December 18, 2014
Posted by: Gina Gagliano
Categories: Behind the Scenes

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(image ganked from here)

People who love reading and writing are notoriously (stereotypically) poor at math.

It’s a reciprocal thing!  You love reading?  Probably numbers are not your favorite thing.  (I can certainly sympathize: numbers aren’t my favorite thing.  I certainly do not sit around all day adding columns of them up for fun.)

But it turns out that figuring out one of the main factors in whether you should quit your day job after getting a book deal is a numbers-oriented calculation.

Don’t worry!  The numbers involved aren’t difficult to deal with.  There’s no calculus or statistics or probability math.  It’s just a matter of adding and subtracting.

How much money is your book advance?

How much money do your living expenses take every year?  That’s housing plus food plus heat and water and electricity and internet plus clothes plus medical plus travel plus entertainment plus any other miscellaneous thing you pay for.

How long will your book take to complete?

If your living expenses are $20,000 per year and you get a book advance of $50,000 on a book you expect will take you a year and a half to complete, you’re probably okay to quit your day job!

But!  If your living expenses are $20,000 per year and you get a book advance of $10,000 on a book you expect will take you three years to complete, this may not be the time to quit your day job.

Of course, in addition to just the money, there are lots of human factors.  Do you love your job?  Did you work really hard to get it and don’t want to abandon that?  Is it a job that it will be more difficult to come back to after a year or more of a hiatus?  Do you psychologically/organizationally need the structure of a daily working environment to be able to organize your creative life?  Do you need to be regularly around other people?  Do you have opportunities for freelance work that you’d want to pursue, but have turned down in the past because your day job has gotten in the way, but that a graphic novel project will give you more time for?  Will quitting your job give you the time to go to conventions, sell minis, and original art?  Are you significantly reducing your expenses based on some outside factor (a move, a major diet or medical change, etc.)?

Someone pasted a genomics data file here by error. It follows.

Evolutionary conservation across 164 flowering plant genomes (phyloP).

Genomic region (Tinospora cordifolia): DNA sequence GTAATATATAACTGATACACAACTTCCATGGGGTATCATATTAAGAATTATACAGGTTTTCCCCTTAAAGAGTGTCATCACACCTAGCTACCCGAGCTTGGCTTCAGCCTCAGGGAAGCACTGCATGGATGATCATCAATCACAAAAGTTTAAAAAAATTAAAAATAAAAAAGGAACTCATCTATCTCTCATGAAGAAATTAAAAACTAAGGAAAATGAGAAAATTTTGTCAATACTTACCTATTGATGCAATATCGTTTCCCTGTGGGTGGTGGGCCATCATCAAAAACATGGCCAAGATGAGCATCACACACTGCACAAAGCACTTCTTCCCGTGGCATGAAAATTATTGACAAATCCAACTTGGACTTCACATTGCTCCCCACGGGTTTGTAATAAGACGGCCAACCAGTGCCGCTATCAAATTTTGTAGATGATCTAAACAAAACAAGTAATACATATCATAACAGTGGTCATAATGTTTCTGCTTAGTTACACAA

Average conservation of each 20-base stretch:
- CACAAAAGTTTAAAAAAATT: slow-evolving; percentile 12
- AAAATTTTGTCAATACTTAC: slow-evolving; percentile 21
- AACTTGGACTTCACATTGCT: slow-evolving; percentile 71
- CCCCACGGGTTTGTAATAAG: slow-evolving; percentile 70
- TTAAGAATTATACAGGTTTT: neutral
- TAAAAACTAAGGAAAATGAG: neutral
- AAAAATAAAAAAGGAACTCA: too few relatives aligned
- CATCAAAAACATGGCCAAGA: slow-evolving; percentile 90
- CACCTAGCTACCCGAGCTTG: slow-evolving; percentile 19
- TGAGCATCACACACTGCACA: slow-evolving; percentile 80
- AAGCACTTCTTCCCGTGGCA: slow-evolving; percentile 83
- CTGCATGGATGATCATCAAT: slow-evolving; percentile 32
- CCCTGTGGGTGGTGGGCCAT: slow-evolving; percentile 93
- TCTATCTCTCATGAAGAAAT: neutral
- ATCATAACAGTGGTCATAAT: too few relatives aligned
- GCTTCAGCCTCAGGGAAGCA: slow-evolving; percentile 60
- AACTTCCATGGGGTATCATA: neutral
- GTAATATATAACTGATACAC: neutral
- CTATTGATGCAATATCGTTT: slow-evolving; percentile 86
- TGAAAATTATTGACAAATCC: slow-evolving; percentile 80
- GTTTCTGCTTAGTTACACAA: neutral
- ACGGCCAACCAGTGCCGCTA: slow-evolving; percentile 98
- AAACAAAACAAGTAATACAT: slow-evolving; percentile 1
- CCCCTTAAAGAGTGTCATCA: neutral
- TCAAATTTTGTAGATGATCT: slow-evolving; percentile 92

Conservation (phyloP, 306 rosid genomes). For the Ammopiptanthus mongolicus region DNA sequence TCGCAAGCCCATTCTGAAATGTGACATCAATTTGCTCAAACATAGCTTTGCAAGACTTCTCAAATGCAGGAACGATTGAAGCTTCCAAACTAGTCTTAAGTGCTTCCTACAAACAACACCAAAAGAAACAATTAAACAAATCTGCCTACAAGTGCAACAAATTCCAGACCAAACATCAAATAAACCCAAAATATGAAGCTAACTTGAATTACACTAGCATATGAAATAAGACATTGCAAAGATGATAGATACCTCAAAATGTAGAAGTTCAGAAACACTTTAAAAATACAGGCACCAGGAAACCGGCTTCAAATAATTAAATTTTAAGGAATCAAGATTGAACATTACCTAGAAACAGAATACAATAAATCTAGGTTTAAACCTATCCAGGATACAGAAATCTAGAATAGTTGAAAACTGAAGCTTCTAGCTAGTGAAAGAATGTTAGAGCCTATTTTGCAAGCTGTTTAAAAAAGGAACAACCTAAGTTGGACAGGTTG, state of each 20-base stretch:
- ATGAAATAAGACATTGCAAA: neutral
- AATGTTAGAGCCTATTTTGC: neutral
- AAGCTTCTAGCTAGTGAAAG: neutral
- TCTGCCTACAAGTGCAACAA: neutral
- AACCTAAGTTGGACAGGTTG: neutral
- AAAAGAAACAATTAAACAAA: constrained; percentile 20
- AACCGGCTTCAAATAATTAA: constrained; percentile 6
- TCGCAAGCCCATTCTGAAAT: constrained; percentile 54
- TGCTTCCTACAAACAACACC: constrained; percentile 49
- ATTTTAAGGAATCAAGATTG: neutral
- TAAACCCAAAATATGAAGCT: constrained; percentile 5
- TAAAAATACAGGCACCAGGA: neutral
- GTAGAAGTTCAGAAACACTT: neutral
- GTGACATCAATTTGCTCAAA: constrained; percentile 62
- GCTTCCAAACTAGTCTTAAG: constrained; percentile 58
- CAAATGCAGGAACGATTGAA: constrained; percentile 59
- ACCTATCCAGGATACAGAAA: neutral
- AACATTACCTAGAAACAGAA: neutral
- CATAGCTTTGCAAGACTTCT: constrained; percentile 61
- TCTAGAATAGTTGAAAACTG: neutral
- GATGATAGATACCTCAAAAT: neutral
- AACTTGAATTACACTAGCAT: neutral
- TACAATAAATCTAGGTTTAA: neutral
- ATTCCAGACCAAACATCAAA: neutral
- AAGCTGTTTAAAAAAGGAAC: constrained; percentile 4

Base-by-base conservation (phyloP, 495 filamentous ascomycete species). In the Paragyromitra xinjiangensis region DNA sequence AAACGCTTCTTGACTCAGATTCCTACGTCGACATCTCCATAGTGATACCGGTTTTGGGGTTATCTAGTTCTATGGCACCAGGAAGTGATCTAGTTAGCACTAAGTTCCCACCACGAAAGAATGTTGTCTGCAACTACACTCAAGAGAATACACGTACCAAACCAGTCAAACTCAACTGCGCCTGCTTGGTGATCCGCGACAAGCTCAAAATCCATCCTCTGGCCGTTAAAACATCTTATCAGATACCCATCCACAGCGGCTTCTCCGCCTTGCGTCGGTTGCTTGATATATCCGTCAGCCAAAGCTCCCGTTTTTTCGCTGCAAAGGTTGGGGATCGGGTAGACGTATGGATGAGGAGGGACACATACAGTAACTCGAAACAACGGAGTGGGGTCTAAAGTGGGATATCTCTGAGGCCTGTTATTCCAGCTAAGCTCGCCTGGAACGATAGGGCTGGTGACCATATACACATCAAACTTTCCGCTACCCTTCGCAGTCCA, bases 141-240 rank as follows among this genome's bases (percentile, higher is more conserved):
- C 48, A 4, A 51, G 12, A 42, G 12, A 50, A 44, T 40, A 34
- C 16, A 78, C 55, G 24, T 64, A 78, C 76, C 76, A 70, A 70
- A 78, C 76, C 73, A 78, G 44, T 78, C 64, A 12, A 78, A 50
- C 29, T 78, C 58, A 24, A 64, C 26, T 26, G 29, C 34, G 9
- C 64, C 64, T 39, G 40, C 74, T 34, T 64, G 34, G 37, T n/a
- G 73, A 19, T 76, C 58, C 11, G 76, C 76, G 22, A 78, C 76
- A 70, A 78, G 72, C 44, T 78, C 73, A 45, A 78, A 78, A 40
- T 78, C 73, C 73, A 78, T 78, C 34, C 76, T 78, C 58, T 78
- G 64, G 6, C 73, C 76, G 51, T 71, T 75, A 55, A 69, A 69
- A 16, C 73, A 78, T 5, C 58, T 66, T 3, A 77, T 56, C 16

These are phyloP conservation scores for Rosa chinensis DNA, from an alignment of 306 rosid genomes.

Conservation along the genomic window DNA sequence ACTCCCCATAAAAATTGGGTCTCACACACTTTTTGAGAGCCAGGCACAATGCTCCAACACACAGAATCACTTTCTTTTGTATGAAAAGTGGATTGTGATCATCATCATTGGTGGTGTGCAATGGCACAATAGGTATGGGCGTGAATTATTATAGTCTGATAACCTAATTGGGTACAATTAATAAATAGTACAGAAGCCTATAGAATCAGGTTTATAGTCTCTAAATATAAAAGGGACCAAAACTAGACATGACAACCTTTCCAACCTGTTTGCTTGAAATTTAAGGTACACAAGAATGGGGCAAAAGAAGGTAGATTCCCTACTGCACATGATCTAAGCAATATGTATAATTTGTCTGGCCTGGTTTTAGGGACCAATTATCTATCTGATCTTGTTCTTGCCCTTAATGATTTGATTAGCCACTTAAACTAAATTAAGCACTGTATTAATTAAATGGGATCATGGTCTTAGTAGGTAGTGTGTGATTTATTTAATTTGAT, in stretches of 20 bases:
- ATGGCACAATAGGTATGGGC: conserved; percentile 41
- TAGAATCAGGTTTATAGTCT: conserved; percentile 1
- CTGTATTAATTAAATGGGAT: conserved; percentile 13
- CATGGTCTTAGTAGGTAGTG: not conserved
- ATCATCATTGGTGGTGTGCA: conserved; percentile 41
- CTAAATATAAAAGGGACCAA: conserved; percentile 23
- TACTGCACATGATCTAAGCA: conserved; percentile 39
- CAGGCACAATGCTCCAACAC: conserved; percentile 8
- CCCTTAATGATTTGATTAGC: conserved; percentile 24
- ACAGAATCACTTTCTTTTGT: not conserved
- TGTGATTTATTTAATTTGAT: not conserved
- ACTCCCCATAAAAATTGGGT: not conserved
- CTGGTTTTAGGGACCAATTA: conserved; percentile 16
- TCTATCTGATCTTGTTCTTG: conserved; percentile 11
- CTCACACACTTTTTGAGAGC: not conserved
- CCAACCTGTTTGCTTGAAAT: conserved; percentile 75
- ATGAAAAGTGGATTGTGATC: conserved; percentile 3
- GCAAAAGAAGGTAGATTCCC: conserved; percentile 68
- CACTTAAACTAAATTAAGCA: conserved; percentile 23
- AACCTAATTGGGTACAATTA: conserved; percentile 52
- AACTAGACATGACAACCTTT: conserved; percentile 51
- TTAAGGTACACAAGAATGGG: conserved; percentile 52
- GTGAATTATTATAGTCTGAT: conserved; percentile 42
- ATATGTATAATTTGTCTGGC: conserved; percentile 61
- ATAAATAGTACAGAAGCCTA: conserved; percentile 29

Ultimately, the decision of whether or not to quit your day job when you get a book deal is a personal one — and it’s different for every person.  But the math part of the decision is an important factor to consider, even if you’re more of a reading and writing person than a numbers person!

December 15, 2014
Posted by: Gina Gagliano
Categories: Behind the Scenes

It’s essential to clearly put a title and author credit on any work that you do!

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(from Above the Dreamless Dead)

That’s especially the case when you’re part of an anthology!  Because if you’re putting out a stand-alone graphic novel or mini-comic, you probably put your book’s title and your name on the cover.  And if you didn’t put it on the cover, you probably put it on the book somewhere.  No one will look at the title page, which says ‘Book Title by Author Name’ and say, ‘I am so puzzled about who this book is by!  It just escapes me.’

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(from Flight)

But when you’re part of an anthology, it’s a whole different story.  There could be ten . . . twenty . . . even fifty other authors in the book with you!

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(from Legal Aid Comics)

That’s a lot of people!  And if you don’t put your name and the story title at the beginning of your piece, it may be hard for readers to figure out that you wrote or drew it, even if you have a super-recognizable art style.  What if this is a reader’s first comic?

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(from Little Heart)

If you don’t put your name and the story title at the beginning of your piece, it may even be hard for readers to realize that what they’re reading now that they’ve turned the page is a new story than what they were reading on the previous page!

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(from Little Heart)

(Of course, there are always stylistic reasons to do things differently.  Sometimes, that’s 100% okay!  But when you’re making that formatting choice, you should definitely ask yourself, ‘is it more important that the form/style of this pieces comes across well than that people are able to see it’s by me?  I know that it’s an origami cut-out piece, but are people going to be confused about that if it doesn’t say “Origami Dreams” at the top?’)

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(from Nursery Rhyme Comics)